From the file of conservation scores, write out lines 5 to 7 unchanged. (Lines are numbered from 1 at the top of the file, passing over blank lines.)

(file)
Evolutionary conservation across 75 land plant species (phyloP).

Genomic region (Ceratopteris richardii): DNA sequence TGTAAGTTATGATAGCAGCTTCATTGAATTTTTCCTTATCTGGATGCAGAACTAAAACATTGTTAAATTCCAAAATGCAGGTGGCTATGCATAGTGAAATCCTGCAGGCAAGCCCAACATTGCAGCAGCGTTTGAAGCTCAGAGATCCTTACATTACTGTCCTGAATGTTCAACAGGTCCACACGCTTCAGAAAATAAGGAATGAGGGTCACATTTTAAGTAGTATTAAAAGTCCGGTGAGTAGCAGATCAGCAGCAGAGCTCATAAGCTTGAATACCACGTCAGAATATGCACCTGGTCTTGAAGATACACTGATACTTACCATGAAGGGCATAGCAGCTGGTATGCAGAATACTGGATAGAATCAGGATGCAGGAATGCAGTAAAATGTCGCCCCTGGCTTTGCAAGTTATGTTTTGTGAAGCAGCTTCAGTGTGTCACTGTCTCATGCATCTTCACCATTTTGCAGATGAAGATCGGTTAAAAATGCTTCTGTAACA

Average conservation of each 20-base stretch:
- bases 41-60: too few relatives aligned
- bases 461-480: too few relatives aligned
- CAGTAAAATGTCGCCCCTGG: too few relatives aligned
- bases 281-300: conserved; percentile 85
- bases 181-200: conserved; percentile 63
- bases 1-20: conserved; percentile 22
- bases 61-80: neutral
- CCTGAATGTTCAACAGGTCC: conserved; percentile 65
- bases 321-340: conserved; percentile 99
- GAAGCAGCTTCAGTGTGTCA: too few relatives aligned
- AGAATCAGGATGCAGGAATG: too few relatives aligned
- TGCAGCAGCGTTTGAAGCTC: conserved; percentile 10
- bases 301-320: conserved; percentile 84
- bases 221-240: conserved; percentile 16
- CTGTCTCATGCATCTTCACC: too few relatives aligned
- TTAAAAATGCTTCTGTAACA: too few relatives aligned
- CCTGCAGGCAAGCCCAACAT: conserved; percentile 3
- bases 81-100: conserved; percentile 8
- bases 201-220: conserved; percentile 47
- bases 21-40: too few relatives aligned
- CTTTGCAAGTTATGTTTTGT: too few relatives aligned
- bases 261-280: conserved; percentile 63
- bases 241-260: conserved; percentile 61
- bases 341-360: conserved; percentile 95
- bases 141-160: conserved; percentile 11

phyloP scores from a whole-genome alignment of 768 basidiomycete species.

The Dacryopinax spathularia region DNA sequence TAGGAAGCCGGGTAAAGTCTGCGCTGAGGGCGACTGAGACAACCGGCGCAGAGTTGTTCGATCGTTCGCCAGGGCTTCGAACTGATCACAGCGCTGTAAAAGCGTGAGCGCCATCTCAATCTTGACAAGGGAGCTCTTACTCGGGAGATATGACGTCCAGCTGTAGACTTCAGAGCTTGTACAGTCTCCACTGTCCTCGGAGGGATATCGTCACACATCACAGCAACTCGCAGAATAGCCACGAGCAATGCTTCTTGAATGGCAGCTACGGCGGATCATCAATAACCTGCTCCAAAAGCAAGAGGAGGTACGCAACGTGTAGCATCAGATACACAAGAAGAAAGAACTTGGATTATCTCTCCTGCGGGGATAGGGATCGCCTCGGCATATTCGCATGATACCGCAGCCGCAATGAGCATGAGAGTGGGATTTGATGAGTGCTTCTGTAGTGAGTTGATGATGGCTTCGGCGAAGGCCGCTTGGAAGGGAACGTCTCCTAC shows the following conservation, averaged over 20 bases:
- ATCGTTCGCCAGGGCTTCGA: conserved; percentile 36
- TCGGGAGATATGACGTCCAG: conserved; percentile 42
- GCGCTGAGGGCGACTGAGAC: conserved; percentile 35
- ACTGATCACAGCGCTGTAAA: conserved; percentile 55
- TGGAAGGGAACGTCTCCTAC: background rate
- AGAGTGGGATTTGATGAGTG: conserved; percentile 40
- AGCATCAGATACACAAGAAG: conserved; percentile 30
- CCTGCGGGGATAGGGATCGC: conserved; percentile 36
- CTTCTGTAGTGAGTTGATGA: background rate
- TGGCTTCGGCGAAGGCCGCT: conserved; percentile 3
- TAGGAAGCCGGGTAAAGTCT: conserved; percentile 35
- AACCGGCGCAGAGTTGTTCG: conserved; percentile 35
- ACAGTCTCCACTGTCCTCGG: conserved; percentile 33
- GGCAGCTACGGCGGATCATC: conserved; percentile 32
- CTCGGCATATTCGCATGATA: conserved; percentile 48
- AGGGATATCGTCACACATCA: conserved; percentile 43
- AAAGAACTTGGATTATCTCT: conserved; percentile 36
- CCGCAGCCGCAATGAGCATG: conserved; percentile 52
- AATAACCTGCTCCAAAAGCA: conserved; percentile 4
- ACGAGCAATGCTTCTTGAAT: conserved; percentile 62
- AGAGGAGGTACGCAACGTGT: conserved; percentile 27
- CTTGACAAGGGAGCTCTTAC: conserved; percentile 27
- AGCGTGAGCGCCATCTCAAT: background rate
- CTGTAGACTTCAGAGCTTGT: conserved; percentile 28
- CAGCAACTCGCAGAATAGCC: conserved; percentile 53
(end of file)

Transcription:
- bases 461-480: too few relatives aligned
- CAGTAAAATGTCGCCCCTGG: too few relatives aligned
- bases 281-300: conserved; percentile 85